Curfew was imposed and tourists were evacuated from the Cayman Islands as Hurricane Dean was approaching the territory on Monday - a powerful storm leaving a trail of destruction across the Caribbean.
Strong winds of the hurricane uprooted trees and tore roofs from homes as Dean skirted the southern coast of Jamaica on Sunday. The hurricane was expected to slam into Mexico's Yucatan Peninsula late Monday. The storm has killed at least eight people as it has moved across the Caribbean.
Dean was expected to pass to the south of the Caymans but the government said it still posed a "significant threat" to the islands. Forecasters said the islands could receive up to 12 inches (30 centimeters) of rain.
Authorities urged people to take cover from the storm, which early Monday had maximum sustained winds of 150 mph (241 kph), up from 145 mph (235 kph) Sunday, and could dump up to 20 inches (50 centimeters) of rain.
The storm is a powerful Category 4, and could reach the highest level, Category 5, with maximum winds greater than 155 mph (249 kph) later Monday, the U.S. National Hurricane Center in Miami said in its latest advisory.
Hundreds of people jammed the airport Saturday, many sprawled on the floor as they waited for flights out of the territory.
"It's kind of spooky. We don't know what to do or where to go," said 20-year-old George Mitchell, of Detroit, Michigan, who had missed his flight.
Not everyone was eager to be evacuated.
"We were going to stay and ride it out but then our hotel just kicked us out," said Berta Eversoll, 46, Jacksonville, Florida, as she sipped a beer at the airport.
Cayman Islands Gov. Stuart Jack said authorities had evacuated all but 1,500 tourists from the territory by Sunday afternoon and set up 19 storm shelters for anyone without a safe place to go.
"We are talking to the hotels to assure that all will be safe and taking precaution if any tourists remain," Jack told state-run Radio Cayman.
Jack said a curfew would be imposed Sunday night "to ensure that everybody has taken cover" and that two British Royal Navy vessels would arrive Monday to provide emergency aid.
"I am confident that we are in the best possible position to face this storm," he said.
The territory was devastated by Hurricane Ivan in 2004, and many homes and businesses have been rebuilt to withstand strong storms as a result.
Jamaica avoided the direct hit when the storm wound up passing to the south Sunday night. There were no deaths reported in Jamaica, but the storm uprooted trees, flooded streets and tore the roofs off many homes, businesses and a prison block. No prisoners escaped.
Police got into a shootout with looters at a shopping center in the central parish of Clarendon, but nobody was hurt, Constable Cheree Greaves said. Assistant Commissioner of Police Linval Bailey said curfews were in effect until Monday evening. Authorities also cut power on the island to prevent damage to the power grid.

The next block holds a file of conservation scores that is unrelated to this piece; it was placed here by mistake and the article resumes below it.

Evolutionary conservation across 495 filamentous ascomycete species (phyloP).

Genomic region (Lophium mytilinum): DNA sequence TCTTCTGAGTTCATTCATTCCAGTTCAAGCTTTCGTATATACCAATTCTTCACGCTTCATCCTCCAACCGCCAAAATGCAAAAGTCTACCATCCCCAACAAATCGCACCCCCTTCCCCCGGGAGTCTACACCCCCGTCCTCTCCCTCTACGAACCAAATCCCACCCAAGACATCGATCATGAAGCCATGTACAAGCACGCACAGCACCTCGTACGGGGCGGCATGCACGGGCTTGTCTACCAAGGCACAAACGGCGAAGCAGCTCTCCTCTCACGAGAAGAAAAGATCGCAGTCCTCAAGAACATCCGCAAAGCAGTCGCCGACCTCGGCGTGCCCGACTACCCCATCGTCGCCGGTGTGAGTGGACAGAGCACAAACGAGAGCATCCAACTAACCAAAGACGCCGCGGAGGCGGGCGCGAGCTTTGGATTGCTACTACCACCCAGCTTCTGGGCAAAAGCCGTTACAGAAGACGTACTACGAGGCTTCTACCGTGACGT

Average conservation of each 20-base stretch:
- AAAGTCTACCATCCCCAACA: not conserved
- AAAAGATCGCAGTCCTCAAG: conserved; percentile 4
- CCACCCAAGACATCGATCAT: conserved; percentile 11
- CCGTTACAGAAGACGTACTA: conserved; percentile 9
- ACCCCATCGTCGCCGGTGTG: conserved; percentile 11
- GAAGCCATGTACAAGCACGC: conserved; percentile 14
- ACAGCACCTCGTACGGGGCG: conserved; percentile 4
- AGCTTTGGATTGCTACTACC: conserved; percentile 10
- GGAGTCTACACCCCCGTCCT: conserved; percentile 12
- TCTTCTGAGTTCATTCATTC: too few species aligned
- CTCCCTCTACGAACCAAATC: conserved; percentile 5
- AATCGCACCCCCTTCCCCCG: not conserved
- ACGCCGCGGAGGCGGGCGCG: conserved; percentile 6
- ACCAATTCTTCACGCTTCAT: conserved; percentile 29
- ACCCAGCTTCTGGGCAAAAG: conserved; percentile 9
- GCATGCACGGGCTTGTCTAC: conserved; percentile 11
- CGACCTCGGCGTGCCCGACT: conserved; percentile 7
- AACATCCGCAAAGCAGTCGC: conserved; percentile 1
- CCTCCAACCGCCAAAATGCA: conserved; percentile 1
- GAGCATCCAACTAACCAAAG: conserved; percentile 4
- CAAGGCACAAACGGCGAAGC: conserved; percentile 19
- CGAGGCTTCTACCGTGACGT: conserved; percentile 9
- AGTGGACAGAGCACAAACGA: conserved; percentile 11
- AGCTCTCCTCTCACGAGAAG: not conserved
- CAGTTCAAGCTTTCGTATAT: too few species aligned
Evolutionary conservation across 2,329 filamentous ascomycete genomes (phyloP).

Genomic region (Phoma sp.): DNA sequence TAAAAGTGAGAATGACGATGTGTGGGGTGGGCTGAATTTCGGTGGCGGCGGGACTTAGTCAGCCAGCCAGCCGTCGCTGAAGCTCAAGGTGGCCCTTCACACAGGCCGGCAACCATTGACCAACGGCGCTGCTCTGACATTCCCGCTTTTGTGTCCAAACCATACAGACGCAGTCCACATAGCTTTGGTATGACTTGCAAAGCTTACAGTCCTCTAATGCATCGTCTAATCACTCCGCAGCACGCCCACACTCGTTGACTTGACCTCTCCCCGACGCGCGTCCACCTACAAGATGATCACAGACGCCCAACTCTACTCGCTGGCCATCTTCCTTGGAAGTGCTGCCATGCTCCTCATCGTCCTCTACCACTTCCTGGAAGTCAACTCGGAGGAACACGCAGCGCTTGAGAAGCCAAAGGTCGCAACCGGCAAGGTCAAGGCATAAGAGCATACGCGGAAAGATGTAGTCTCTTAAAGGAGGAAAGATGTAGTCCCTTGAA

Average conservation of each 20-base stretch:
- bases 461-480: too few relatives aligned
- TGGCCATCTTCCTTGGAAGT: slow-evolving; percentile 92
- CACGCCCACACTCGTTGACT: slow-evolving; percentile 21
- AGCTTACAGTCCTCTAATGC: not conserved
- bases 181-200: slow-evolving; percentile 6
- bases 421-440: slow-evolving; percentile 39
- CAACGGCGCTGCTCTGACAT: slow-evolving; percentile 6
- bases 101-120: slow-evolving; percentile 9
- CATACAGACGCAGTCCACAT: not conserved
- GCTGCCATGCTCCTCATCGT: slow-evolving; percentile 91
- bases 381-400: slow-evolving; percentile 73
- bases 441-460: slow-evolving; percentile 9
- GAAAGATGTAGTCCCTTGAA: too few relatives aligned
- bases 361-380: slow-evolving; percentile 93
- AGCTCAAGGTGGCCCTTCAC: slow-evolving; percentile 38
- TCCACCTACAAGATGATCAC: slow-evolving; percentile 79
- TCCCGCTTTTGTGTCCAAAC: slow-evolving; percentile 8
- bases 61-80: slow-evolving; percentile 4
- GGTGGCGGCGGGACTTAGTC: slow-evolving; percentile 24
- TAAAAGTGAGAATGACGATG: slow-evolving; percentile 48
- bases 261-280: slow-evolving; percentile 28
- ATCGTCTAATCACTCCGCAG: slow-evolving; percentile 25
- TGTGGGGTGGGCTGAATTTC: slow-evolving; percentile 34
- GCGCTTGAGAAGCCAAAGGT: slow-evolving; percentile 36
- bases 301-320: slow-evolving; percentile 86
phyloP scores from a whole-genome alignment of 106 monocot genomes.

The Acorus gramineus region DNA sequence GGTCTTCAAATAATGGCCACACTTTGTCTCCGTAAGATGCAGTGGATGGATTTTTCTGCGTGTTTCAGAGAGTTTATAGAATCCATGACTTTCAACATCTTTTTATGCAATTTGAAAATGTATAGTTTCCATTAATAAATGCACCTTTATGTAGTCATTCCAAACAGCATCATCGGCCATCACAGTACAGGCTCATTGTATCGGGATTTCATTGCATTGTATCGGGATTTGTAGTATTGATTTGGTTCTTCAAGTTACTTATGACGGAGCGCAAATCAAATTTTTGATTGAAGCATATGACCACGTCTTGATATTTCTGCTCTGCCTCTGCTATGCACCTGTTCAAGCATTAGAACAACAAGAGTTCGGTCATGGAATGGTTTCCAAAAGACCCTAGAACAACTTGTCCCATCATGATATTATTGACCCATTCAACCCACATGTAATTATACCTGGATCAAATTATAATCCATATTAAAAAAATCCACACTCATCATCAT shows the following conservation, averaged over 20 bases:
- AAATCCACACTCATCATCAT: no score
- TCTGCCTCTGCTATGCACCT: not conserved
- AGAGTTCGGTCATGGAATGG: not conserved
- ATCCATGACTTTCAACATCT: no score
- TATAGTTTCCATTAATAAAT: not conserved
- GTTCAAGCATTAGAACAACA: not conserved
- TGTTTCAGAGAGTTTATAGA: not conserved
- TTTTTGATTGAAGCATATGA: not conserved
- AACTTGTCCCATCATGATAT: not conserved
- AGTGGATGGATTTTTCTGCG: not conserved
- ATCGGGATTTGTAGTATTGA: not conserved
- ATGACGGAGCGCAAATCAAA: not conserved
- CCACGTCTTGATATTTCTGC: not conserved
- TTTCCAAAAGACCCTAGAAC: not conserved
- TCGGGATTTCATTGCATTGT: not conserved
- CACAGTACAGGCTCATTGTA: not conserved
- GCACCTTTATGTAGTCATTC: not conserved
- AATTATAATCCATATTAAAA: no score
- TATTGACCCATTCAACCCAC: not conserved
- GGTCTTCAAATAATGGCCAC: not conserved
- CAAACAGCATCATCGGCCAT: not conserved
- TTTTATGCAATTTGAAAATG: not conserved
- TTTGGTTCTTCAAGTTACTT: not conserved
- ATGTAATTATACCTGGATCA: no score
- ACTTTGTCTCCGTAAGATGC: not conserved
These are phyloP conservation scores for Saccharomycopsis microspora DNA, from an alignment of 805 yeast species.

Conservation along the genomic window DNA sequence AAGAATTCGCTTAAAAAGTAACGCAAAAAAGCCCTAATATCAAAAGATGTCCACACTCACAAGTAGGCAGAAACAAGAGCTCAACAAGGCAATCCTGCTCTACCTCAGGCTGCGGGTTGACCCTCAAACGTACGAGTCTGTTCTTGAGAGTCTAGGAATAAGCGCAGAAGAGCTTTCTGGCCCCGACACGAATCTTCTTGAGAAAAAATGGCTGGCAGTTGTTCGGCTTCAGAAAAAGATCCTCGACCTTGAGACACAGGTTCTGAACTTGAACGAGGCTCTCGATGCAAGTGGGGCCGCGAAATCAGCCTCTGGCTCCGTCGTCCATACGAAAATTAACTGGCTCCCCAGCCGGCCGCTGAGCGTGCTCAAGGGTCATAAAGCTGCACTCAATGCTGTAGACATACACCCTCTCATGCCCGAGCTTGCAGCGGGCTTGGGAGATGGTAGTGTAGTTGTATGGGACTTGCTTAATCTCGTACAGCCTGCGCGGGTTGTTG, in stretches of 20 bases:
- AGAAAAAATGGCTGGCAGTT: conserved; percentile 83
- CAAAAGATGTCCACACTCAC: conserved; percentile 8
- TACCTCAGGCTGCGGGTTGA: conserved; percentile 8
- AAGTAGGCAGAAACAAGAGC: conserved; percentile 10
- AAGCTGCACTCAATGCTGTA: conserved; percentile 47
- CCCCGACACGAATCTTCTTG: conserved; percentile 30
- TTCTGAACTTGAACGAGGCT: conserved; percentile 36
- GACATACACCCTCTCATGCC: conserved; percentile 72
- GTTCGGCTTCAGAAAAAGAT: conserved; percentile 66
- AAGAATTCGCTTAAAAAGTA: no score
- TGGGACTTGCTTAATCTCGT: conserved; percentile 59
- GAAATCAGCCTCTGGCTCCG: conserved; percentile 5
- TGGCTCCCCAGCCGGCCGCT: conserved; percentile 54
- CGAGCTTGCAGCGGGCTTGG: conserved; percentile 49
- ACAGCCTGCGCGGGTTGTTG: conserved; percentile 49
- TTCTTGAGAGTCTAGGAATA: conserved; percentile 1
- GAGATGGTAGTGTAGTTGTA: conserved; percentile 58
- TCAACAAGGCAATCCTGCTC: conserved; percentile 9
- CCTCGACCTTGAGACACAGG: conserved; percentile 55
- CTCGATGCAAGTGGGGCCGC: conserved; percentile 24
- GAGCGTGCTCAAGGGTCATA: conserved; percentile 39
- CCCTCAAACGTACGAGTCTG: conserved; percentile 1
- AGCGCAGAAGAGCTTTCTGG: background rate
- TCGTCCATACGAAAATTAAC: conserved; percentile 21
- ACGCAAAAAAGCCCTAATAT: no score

The government set up more than 1,000 shelters in converted schools, churches and the indoor national sports arena.
But only 47 shelters were occupied as the storm moved in, said Cecil Bailey of the Office of Disaster Preparedness and Emergency Management. More people trickled in later.
As of 2 a.m. (0600 GMT) Monday, Dean was about 150 miles (240 kilometers) southeast of Grand Cayman and was traveling west at 20 mph (32 kph), the U.S. National Hurricane Center said.
George Lee, mayor of the Portmore community near the Jamaican capital Kingston, said appeals to evacuate went unheeded. Some islanders said they were afraid for their belongings if they moved to shelters.
"Too much crime in Kingston. I'm not leaving my home," Paul Lyn said in Port Royal, east of Kingston.
Many tourists who did not get flights out took shelter at places like Sandals Whitehouse, a resort that has buildings capable of withstanding a powerful storm.
Trinice Tyler, a postal worker from Lake Elsinore, California, said she would weather the storm there "on my knees praying."
"I'm celebrating my 40th birthday today, and it's going to be a birthday to remember," she said. "I have mixed emotions. It's exciting, but I'm nervous. Am I going to make it home?"
Earlier in the day, fishermen hauled their skiffs inland and cruise ships changed their course to avoid the storm. Local media reported that 17 fisherman were stranded on the Middle Keys, small islands 90 miles (145 kilometers) south of Jamaica. The Jamaica Defense Force urged them to break the padlocks off a building to seek shelter, Nationwide News Network reported.
The National Hurricane Center said the first hurricane of the Atlantic season was projected to then reach the most dangerous classification, Category 5, with sustained winds of 160 mph (260 kph), before plowing into Mexico's Yucatan peninsula on Tuesday. The Mexican mainland or Texas could be hit later.
In Mexico, tourists also streamed out of resorts on Yucatan peninsula and formed long lines at the airport to try to fly home. Twelve empty planes arrived Sunday to move travelers out, said airport spokesman Eduardo Rivadeneira. The state government set up 530 shelters with a capacity of 73,000 people.
The hurricane created massive waves and surges up to 20 feet (six meters) high as it passed the Dominican Republic on Saturday, flooding roads and drowning a boy. At least two people were killed and about 150 homes were destroyed in Haiti, emergency officials said.
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